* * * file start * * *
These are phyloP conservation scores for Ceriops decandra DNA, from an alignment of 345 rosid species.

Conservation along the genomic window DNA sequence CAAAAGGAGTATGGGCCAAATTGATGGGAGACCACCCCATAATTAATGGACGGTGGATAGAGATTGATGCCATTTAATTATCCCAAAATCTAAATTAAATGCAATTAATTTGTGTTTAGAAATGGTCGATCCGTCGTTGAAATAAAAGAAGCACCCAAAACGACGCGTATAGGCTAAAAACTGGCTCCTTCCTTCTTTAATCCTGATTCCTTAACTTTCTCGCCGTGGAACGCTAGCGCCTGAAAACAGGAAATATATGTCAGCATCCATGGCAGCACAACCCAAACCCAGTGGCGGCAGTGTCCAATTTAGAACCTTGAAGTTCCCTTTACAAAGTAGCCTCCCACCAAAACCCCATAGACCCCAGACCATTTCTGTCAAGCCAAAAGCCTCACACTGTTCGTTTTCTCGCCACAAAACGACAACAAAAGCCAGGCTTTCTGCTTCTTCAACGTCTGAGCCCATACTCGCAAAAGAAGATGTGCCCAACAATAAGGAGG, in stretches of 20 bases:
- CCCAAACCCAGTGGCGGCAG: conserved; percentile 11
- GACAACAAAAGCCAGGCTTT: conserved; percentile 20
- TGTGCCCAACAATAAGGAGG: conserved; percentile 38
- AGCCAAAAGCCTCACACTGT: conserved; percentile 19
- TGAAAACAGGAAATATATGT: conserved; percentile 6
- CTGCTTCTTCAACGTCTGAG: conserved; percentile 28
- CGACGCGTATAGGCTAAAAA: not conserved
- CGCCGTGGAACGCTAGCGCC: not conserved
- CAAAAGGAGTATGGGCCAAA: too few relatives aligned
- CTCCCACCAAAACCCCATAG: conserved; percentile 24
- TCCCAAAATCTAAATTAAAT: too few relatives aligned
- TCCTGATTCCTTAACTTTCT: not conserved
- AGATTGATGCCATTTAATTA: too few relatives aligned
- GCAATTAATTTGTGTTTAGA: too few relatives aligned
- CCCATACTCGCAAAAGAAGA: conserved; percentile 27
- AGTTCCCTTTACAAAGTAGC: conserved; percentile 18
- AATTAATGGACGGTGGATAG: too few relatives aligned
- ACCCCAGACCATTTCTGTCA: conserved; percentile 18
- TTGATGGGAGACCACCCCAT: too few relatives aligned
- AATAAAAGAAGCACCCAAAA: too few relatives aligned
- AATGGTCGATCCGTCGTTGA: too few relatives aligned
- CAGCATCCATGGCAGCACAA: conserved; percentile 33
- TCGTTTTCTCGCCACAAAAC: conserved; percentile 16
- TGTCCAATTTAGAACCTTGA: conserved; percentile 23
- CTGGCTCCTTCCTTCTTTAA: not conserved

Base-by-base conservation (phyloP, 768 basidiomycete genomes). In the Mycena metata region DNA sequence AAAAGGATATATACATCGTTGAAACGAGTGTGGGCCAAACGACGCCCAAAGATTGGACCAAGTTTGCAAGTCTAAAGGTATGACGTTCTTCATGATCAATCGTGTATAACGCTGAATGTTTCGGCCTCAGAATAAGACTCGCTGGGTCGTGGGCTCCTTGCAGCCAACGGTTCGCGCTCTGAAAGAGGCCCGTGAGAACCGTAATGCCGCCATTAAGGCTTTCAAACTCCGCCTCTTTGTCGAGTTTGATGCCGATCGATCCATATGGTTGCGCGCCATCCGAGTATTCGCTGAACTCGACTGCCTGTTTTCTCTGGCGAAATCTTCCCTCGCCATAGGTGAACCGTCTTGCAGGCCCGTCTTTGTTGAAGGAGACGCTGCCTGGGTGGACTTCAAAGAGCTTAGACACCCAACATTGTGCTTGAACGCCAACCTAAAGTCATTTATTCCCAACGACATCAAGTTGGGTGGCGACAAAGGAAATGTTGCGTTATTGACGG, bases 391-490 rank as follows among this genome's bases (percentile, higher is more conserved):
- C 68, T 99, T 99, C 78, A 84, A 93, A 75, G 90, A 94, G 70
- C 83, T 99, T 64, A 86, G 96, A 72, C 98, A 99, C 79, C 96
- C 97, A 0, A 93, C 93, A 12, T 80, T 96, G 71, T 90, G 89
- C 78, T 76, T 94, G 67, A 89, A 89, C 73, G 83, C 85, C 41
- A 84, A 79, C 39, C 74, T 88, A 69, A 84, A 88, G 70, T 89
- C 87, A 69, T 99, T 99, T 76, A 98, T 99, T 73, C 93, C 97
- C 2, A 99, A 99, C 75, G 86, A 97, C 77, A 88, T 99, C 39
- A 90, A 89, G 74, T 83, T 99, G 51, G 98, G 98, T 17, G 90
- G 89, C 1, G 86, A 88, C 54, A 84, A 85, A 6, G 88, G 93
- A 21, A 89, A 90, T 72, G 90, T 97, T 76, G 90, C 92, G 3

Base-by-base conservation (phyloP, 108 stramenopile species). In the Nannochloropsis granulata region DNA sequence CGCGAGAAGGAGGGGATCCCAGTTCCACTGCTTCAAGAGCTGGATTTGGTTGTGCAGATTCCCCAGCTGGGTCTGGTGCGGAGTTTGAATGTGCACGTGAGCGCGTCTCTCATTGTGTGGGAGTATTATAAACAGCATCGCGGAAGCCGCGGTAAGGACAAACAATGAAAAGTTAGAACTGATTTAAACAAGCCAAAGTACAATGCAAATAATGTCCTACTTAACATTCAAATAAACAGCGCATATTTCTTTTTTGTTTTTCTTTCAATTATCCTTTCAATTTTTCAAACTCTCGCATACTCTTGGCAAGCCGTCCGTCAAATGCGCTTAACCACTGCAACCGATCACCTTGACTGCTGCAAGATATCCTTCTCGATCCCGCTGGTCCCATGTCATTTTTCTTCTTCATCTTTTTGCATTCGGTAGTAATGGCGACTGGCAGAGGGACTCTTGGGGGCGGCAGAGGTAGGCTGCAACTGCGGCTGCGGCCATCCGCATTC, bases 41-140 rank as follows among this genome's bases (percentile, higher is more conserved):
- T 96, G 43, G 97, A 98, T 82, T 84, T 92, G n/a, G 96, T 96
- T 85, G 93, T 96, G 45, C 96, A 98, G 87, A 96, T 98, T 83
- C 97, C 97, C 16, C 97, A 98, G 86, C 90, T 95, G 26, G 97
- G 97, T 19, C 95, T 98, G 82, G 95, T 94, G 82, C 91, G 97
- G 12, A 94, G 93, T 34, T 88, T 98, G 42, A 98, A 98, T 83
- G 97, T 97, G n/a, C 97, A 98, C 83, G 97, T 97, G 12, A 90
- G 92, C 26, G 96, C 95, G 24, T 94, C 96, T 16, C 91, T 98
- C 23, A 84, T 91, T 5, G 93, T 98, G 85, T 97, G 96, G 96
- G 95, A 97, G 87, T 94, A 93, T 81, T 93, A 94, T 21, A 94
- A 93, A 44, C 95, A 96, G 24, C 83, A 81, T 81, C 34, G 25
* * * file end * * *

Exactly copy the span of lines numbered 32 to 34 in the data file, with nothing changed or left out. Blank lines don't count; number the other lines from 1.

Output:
- C 78, T 76, T 94, G 67, A 89, A 89, C 73, G 83, C 85, C 41
- A 84, A 79, C 39, C 74, T 88, A 69, A 84, A 88, G 70, T 89
- C 87, A 69, T 99, T 99, T 76, A 98, T 99, T 73, C 93, C 97